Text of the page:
In Where Keyboard Shortcuts Win, Gruber talks about Tog’s findings on mouse vs. keyboard. In a footnote, he adds:
Especially with most Cocoa apps, where the Find commands are in a sub-menu, and thus take even longer to target using the mouse.
To me, this is a real problem on Mac OS. It is not one that Apple has not only completely failed to address, but has actually made worse in Mac OS X. For technical users, items in hierarchical menus are slightly more difficult to activate. But for non-technical users, items in hierarchical menus are not just a little more difficult to activate, but awesomely so. And in Mac OS X, Apple has introduced more of them!
Hierarchical menus have become a little better now that you don’t have to hold down the mouse button ((And, in fact, this suggests a simple fix Apple could do: Clicking an item with a hierarchical menu should lock that hierarchical menu open so the user can take as long as they want and use whatever motion they want to get into the hierarchical menu.)), but watching a neophyte or novice try to access them is a real eye-opener. I’d really suggest to any developer thinking of using one that they ask a non-technical person to select one. Using the mouse at all is the first major task. Using the mouse to select menu items is almost as difficult. And using the mouse to select menu items in hierarchal menus will often be more difficult than the previous two combined. It’s not only conceptually screwy, but physically difficult.
After doing so with a product used by teachers (including the almost-ready-to-retire), I removed every hierarchical menu from our application. There weren’t many anyway. But one of the most difficult things for me when moving from Mac OS Classic to Mac OS X was how obvious it was that Apple hadn’t tested this.
Now I’m not altogether opposed to hierarchical menus. I think they’re a perfectly valid solution for Services, Open With and maybe even Arrange By ((Arrange By is a valid place to use them only because novices and neophytes are probably looking to arrange by name most often, and that’s easily achieved by switching to list view.)). All of these options can be accessed some other way, except for Services which are rarely used by novices or neophytes. I also think they’re fine for contextual menus, since contextual menus only offer choices that are available elsewhere. (Or should. See Apple’s Human Interface Guidelines on Contextual Menus.) But having Find commands in a hierarchical menu? That’s completely completely insane. Find is something users need to be able to access.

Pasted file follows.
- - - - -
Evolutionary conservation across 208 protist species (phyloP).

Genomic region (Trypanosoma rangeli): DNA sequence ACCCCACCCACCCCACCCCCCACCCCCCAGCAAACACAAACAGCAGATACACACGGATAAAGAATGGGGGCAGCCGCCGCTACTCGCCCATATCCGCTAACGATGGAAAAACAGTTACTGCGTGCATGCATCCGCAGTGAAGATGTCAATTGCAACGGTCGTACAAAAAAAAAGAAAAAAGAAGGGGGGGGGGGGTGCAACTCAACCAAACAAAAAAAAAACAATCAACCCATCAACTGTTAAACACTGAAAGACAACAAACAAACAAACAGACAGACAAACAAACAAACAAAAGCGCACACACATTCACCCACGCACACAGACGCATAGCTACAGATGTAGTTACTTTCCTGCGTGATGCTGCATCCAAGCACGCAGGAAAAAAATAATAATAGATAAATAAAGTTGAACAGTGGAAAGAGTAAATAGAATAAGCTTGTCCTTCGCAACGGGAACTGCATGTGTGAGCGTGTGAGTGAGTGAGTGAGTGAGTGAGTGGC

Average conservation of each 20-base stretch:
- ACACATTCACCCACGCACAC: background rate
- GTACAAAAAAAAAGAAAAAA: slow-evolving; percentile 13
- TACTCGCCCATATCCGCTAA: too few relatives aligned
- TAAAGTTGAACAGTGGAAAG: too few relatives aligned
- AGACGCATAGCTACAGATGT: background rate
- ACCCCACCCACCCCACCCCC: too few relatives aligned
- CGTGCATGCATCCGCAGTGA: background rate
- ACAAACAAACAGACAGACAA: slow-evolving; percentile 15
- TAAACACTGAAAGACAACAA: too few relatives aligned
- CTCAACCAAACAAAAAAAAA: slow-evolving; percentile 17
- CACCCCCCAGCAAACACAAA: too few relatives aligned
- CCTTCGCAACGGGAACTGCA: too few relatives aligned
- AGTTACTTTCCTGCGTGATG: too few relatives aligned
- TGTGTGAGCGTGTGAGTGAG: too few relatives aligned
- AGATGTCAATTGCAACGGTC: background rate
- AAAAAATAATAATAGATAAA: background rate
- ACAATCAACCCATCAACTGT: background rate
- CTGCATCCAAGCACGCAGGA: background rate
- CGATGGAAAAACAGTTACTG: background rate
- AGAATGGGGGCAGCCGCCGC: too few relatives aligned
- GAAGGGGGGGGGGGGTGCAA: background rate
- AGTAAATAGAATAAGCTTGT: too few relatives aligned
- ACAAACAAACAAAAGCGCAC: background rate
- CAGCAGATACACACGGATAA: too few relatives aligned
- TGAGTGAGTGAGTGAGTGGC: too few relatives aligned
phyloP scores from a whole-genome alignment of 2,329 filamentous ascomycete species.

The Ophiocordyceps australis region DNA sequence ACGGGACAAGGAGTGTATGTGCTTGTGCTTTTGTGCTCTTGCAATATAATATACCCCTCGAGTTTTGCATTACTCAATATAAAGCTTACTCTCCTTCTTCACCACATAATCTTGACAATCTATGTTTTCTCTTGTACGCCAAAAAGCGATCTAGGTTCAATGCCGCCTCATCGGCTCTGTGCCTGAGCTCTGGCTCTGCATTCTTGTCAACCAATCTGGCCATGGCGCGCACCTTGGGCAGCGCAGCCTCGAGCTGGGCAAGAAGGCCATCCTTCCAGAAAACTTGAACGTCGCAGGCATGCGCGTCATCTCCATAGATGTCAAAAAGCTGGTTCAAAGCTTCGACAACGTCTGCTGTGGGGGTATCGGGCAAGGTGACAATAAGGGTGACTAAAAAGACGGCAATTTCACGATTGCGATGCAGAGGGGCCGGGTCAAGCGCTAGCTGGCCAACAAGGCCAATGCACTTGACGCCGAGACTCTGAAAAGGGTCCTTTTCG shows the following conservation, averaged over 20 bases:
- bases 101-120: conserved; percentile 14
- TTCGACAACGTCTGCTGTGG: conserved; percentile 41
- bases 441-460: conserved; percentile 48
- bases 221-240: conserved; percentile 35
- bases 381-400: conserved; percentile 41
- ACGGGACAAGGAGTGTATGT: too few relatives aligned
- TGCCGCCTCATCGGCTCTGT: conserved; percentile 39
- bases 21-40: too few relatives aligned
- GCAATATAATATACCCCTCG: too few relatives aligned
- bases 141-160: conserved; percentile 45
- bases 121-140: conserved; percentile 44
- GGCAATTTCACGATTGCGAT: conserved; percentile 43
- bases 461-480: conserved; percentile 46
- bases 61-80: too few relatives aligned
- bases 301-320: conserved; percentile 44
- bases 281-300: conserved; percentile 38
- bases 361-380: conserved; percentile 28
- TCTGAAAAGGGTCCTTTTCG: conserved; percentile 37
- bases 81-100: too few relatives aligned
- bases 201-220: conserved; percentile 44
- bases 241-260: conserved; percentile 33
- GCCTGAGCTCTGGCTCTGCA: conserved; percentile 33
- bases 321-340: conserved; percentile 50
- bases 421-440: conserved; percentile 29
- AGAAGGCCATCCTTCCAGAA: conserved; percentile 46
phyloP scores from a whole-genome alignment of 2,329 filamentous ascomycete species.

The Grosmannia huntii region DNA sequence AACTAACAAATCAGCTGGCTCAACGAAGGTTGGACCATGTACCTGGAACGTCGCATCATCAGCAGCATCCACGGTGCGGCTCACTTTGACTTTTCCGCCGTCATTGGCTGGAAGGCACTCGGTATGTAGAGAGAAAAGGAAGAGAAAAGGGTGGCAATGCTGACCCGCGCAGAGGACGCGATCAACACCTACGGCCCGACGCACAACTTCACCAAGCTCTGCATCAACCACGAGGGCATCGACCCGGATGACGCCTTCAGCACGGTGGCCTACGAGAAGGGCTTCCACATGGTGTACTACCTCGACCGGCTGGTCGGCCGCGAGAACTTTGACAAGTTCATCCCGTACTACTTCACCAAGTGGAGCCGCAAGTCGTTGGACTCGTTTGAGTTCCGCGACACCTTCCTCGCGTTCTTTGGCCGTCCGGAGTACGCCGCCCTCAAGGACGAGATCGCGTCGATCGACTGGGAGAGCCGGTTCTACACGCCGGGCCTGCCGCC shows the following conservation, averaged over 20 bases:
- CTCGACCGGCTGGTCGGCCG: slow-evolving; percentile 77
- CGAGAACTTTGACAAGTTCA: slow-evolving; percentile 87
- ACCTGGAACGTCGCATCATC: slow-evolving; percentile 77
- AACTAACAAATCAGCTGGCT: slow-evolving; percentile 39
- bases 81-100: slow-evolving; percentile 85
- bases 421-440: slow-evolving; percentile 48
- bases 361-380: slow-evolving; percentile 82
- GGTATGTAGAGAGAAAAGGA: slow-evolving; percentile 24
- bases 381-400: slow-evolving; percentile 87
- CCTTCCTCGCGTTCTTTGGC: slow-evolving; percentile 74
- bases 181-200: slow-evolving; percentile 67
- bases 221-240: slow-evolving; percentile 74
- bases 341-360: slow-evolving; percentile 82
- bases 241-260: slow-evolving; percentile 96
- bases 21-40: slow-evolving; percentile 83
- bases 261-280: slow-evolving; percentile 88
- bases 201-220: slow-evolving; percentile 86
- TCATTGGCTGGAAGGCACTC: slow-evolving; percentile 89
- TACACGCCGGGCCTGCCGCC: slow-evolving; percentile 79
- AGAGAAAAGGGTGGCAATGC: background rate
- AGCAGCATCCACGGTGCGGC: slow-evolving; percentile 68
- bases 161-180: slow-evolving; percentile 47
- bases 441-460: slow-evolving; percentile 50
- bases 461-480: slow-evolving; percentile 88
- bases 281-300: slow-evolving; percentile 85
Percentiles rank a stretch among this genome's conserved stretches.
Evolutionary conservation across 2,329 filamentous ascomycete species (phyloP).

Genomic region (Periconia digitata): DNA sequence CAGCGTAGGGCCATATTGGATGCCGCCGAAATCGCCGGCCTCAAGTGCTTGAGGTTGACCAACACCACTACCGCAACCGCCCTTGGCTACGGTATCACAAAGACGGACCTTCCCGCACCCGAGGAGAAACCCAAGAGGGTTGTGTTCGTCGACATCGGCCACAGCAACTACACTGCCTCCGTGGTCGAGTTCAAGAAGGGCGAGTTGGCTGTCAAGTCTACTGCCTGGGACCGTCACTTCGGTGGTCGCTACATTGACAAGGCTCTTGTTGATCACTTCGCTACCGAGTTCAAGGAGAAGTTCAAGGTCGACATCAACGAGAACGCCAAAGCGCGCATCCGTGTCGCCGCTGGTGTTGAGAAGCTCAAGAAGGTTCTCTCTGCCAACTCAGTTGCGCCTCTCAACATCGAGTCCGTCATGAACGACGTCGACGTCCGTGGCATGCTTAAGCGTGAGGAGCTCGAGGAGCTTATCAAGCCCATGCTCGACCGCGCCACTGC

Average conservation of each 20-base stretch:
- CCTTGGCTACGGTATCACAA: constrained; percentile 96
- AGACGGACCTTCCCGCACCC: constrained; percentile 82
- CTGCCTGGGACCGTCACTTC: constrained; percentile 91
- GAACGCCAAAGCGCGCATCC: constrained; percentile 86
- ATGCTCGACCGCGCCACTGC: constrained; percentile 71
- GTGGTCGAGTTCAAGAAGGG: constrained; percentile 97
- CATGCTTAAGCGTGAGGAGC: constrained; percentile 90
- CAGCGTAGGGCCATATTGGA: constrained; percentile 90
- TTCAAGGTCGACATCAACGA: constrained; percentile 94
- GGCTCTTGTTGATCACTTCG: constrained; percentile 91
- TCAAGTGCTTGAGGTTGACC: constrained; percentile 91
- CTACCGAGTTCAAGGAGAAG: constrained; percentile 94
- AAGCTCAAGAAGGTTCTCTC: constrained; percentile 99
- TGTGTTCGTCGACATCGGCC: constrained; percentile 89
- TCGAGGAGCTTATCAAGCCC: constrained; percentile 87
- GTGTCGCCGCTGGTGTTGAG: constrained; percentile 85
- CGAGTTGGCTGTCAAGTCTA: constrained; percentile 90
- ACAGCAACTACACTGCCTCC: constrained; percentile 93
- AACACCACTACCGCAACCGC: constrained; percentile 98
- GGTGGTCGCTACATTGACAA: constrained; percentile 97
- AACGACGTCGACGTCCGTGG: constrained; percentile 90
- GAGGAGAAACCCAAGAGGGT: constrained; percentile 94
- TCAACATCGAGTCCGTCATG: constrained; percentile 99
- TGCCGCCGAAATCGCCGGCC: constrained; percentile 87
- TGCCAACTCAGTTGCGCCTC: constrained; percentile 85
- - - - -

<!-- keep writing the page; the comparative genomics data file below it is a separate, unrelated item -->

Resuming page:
Apple even admits this problem in Apple Human Interface Guidelines:
Because submenus add complexity to the interface and are physically more difficult to use, you should use them only when you have more menus than fit in the menu bar
So far, so good. But they go on:
…or for closely related commands.
This simply does not follow! Making something physically more difficult to use just because it’s closely related to something else is stupid. A good design puts commands in recognizable locations, and puts commands users need to access in locations that are easy to physically access. Closely related is not an excuse for a hierarchical menu. Closely related and infrequently used ((Or an option with an easier access method.)) is a good reason, though. But what genius decided that spell checking and find qualified? If find qualifies as infrequently used, it’s almost certainly because it’s such as a pain in the ass to select!
I do think this is less of a problem now that the menu search has been added to the Help menu. I find myself using this frequently in applications with many infrequently-used menu entries. ((Another symptom of lack of zen in application design. A few unused commands are normal but when a menu bar consists almost entirely of unused commands there’s a problem.))